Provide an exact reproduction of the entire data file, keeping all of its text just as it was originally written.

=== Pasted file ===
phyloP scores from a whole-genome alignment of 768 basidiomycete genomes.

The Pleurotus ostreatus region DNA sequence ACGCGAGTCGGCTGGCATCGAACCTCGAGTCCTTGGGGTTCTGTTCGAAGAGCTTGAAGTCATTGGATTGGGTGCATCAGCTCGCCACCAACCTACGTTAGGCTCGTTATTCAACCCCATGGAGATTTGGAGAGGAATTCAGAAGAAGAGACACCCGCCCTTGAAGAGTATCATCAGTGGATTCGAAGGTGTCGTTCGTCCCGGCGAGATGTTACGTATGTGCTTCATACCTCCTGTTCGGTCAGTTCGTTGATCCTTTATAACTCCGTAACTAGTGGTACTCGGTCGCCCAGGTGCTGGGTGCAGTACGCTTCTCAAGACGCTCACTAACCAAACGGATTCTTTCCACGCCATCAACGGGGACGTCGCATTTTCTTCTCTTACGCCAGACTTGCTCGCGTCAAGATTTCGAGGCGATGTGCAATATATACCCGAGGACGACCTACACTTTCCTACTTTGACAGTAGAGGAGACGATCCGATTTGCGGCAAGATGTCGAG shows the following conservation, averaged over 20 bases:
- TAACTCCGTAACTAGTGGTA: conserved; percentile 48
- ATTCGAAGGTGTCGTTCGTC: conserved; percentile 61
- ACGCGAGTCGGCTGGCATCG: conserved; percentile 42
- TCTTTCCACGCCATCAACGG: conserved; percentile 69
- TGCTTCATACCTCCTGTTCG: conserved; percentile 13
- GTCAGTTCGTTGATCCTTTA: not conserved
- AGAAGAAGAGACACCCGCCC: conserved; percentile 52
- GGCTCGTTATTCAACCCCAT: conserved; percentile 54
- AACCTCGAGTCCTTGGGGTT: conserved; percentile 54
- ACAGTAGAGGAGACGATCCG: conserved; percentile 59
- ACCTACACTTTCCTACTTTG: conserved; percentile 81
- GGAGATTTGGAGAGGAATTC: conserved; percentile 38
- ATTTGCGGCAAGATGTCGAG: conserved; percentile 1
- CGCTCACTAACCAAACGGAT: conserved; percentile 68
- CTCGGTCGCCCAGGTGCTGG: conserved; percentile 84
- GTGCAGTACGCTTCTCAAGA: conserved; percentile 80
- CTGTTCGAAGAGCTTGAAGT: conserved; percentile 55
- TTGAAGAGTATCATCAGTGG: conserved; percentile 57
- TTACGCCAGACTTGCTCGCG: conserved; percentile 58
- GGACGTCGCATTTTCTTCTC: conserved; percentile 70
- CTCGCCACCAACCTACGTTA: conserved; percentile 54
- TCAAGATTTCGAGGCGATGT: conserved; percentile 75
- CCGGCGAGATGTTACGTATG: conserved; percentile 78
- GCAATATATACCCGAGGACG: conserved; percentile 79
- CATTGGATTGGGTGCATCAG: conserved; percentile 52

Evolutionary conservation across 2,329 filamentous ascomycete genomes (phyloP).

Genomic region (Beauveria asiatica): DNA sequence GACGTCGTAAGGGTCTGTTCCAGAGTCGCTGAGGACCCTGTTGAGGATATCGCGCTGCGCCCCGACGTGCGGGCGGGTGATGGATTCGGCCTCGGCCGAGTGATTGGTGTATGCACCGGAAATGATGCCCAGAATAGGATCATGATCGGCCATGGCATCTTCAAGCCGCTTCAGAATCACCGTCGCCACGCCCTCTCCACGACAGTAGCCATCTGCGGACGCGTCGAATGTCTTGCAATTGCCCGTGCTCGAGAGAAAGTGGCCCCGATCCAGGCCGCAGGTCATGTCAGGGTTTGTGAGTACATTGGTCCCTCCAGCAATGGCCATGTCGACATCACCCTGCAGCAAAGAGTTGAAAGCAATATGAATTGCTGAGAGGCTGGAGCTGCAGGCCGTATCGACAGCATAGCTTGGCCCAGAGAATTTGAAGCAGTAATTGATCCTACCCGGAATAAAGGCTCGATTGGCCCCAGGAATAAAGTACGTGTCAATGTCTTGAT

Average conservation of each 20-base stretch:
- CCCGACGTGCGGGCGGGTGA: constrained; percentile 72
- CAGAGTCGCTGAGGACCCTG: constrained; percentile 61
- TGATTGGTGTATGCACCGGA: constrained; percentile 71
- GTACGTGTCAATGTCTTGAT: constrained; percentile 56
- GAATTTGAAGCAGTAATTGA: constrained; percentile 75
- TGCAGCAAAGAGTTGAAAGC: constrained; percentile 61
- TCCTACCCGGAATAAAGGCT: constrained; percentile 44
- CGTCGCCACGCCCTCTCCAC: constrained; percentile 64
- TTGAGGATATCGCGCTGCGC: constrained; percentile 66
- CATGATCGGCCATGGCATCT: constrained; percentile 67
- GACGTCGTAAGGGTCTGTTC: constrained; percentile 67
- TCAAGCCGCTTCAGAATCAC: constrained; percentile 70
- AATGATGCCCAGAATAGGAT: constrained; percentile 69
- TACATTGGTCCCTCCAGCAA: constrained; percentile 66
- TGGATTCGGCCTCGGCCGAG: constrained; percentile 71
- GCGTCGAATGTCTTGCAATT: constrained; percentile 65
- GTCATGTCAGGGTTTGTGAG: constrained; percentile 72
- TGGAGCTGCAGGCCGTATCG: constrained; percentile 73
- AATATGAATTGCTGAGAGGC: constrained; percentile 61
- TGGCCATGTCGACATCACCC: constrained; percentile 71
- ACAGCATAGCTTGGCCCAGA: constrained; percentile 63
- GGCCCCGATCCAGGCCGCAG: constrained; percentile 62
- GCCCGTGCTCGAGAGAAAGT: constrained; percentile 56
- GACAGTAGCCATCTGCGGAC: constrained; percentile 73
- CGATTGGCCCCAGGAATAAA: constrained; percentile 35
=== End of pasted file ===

phyloP scores from a whole-genome alignment of 768 basidiomycete genomes.

The Pleurotus ostreatus region DNA sequence ACGCGAGTCGGCTGGCATCGAACCTCGAGTCCTTGGGGTTCTGTTCGAAGAGCTTGAAGTCATTGGATTGGGTGCATCAGCTCGCCACCAACCTACGTTAGGCTCGTTATTCAACCCCATGGAGATTTGGAGAGGAATTCAGAAGAAGAGACACCCGCCCTTGAAGAGTATCATCAGTGGATTCGAAGGTGTCGTTCGTCCCGGCGAGATGTTACGTATGTGCTTCATACCTCCTGTTCGGTCAGTTCGTTGATCCTTTATAACTCCGTAACTAGTGGTACTCGGTCGCCCAGGTGCTGGGTGCAGTACGCTTCTCAAGACGCTCACTAACCAAACGGATTCTTTCCACGCCATCAACGGGGACGTCGCATTTTCTTCTCTTACGCCAGACTTGCTCGCGTCAAGATTTCGAGGCGATGTGCAATATATACCCGAGGACGACCTACACTTTCCTACTTTGACAGTAGAGGAGACGATCCGATTTGCGGCAAGATGTCGAG shows the following conservation, averaged over 20 bases:
- TAACTCCGTAACTAGTGGTA: conserved; percentile 48
- ATTCGAAGGTGTCGTTCGTC: conserved; percentile 61
- ACGCGAGTCGGCTGGCATCG: conserved; percentile 42
- TCTTTCCACGCCATCAACGG: conserved; percentile 69
- TGCTTCATACCTCCTGTTCG: conserved; percentile 13
- GTCAGTTCGTTGATCCTTTA: not conserved
- AGAAGAAGAGACACCCGCCC: conserved; percentile 52
- GGCTCGTTATTCAACCCCAT: conserved; percentile 54
- AACCTCGAGTCCTTGGGGTT: conserved; percentile 54
- ACAGTAGAGGAGACGATCCG: conserved; percentile 59
- ACCTACACTTTCCTACTTTG: conserved; percentile 81
- GGAGATTTGGAGAGGAATTC: conserved; percentile 38
- ATTTGCGGCAAGATGTCGAG: conserved; percentile 1
- CGCTCACTAACCAAACGGAT: conserved; percentile 68
- CTCGGTCGCCCAGGTGCTGG: conserved; percentile 84
- GTGCAGTACGCTTCTCAAGA: conserved; percentile 80
- CTGTTCGAAGAGCTTGAAGT: conserved; percentile 55
- TTGAAGAGTATCATCAGTGG: conserved; percentile 57
- TTACGCCAGACTTGCTCGCG: conserved; percentile 58
- GGACGTCGCATTTTCTTCTC: conserved; percentile 70
- CTCGCCACCAACCTACGTTA: conserved; percentile 54
- TCAAGATTTCGAGGCGATGT: conserved; percentile 75
- CCGGCGAGATGTTACGTATG: conserved; percentile 78
- GCAATATATACCCGAGGACG: conserved; percentile 79
- CATTGGATTGGGTGCATCAG: conserved; percentile 52

Evolutionary conservation across 2,329 filamentous ascomycete genomes (phyloP).

Genomic region (Beauveria asiatica): DNA sequence GACGTCGTAAGGGTCTGTTCCAGAGTCGCTGAGGACCCTGTTGAGGATATCGCGCTGCGCCCCGACGTGCGGGCGGGTGATGGATTCGGCCTCGGCCGAGTGATTGGTGTATGCACCGGAAATGATGCCCAGAATAGGATCATGATCGGCCATGGCATCTTCAAGCCGCTTCAGAATCACCGTCGCCACGCCCTCTCCACGACAGTAGCCATCTGCGGACGCGTCGAATGTCTTGCAATTGCCCGTGCTCGAGAGAAAGTGGCCCCGATCCAGGCCGCAGGTCATGTCAGGGTTTGTGAGTACATTGGTCCCTCCAGCAATGGCCATGTCGACATCACCCTGCAGCAAAGAGTTGAAAGCAATATGAATTGCTGAGAGGCTGGAGCTGCAGGCCGTATCGACAGCATAGCTTGGCCCAGAGAATTTGAAGCAGTAATTGATCCTACCCGGAATAAAGGCTCGATTGGCCCCAGGAATAAAGTACGTGTCAATGTCTTGAT

Average conservation of each 20-base stretch:
- CCCGACGTGCGGGCGGGTGA: constrained; percentile 72
- CAGAGTCGCTGAGGACCCTG: constrained; percentile 61
- TGATTGGTGTATGCACCGGA: constrained; percentile 71
- GTACGTGTCAATGTCTTGAT: constrained; percentile 56
- GAATTTGAAGCAGTAATTGA: constrained; percentile 75
- TGCAGCAAAGAGTTGAAAGC: constrained; percentile 61
- TCCTACCCGGAATAAAGGCT: constrained; percentile 44
- CGTCGCCACGCCCTCTCCAC: constrained; percentile 64
- TTGAGGATATCGCGCTGCGC: constrained; percentile 66
- CATGATCGGCCATGGCATCT: constrained; percentile 67
- GACGTCGTAAGGGTCTGTTC: constrained; percentile 67
- TCAAGCCGCTTCAGAATCAC: constrained; percentile 70
- AATGATGCCCAGAATAGGAT: constrained; percentile 69
- TACATTGGTCCCTCCAGCAA: constrained; percentile 66
- TGGATTCGGCCTCGGCCGAG: constrained; percentile 71
- GCGTCGAATGTCTTGCAATT: constrained; percentile 65
- GTCATGTCAGGGTTTGTGAG: constrained; percentile 72
- TGGAGCTGCAGGCCGTATCG: constrained; percentile 73
- AATATGAATTGCTGAGAGGC: constrained; percentile 61
- TGGCCATGTCGACATCACCC: constrained; percentile 71
- ACAGCATAGCTTGGCCCAGA: constrained; percentile 63
- GGCCCCGATCCAGGCCGCAG: constrained; percentile 62
- GCCCGTGCTCGAGAGAAAGT: constrained; percentile 56
- GACAGTAGCCATCTGCGGAC: constrained; percentile 73
- CGATTGGCCCCAGGAATAAA: constrained; percentile 35